To Prune or Not to Prune?

That is the question as the weather grows colder

Should you cut back your hardy perennials or leave them standing for winter interest?

Pruning tidies the garden, makes compost and mulch application easier and helps prevent disease in some plants.

On the other hand, leaving perennials standing maintains visual winter interest in the garden, supplies seed for birds and shelter for overwintering butterflies and provides cold protection for some plants.

Here are a few recommendations from the National Gardening Association, or NGA:

  • Plants to prune: Daylilies, brunnera, veronica, Siberian irises, bearded irises, peonies, bee balm and garden phlox. Most of these plants either don’t add winter interest or tend to harbor overwintering insects and diseases, or both.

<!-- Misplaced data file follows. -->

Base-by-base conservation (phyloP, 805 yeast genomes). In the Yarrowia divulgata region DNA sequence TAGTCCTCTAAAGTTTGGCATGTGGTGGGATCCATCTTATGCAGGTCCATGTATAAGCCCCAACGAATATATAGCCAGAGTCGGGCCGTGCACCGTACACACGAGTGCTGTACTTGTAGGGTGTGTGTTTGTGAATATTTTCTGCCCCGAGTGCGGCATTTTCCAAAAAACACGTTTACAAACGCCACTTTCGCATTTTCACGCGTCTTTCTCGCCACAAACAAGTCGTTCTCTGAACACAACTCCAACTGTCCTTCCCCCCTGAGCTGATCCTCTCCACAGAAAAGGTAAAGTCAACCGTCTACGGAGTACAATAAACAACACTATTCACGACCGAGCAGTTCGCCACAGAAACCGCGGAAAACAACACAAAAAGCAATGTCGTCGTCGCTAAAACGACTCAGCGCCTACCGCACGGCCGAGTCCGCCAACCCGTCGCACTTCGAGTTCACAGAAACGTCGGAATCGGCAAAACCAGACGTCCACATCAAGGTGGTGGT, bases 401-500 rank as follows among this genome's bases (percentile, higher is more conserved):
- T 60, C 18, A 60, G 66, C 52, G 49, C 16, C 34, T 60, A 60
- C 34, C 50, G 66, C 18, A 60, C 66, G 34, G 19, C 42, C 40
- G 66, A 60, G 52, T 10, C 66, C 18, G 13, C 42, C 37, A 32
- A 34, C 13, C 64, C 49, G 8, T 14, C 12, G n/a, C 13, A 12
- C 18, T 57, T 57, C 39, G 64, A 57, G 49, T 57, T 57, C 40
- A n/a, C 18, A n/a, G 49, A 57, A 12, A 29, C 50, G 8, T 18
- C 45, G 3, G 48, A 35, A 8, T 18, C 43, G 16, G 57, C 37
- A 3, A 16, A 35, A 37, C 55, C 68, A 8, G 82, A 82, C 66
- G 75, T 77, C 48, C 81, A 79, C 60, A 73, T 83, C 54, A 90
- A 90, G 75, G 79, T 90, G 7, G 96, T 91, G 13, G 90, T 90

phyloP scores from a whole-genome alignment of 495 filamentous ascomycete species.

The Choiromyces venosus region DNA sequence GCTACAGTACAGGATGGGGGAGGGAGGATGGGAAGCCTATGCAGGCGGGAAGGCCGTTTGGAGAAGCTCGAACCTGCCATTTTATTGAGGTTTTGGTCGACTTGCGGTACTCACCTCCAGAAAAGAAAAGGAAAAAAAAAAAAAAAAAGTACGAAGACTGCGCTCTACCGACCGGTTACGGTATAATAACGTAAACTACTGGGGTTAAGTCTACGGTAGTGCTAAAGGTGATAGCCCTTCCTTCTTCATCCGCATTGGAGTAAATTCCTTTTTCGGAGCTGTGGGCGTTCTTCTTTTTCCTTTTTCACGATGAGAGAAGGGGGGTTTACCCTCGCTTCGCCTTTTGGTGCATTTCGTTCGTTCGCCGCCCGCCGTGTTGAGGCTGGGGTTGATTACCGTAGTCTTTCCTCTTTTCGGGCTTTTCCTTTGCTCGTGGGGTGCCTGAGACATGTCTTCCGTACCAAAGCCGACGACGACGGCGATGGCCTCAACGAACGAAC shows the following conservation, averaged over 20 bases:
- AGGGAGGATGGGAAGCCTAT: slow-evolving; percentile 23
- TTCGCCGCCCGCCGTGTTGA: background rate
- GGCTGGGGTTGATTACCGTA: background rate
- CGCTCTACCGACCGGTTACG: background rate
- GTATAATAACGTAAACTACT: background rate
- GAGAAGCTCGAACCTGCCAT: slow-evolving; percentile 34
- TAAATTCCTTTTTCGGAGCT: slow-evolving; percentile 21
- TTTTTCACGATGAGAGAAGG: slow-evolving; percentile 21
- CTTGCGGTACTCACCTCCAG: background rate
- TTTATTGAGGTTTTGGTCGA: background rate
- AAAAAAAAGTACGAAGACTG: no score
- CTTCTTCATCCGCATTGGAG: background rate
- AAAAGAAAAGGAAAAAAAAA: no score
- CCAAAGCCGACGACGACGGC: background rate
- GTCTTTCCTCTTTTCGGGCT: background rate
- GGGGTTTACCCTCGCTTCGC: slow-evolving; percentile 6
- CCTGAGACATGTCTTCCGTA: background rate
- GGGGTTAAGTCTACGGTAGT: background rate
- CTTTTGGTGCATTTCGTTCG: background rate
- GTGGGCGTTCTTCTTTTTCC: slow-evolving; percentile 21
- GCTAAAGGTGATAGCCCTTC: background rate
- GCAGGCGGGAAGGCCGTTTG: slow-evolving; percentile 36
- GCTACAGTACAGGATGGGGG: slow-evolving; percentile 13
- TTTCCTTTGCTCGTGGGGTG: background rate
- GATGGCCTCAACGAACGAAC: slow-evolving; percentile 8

• Plants to leave standing: For winter interest—yarrow, showy stonecrop sedum, joe-pye weed and ornamental grasses. For plant crown protection against the cold—asters, daisies, chrysanthemums, agastache and red hot pokers. For evergreen color and plant insulation—geraniums, heucheras, hellebores, dianthus and moss phlox.

For many other plants, says the NGA, there are benefits and drawbacks to both pruning and leaving plants standing through the winter. The seedheads of coneflowers and
rudbeckias, for example, provide winter food for birds and cover for overwintering butterflies and beneficial insects. But if you decide to leave them standing, be prepared for self-sown seedling plants and more weeding and pruning in the spring.

Beth Stetenfeld is a McFarland-based editor, writer, master naturalist and creator of the gardening blog PlantPostings.com.

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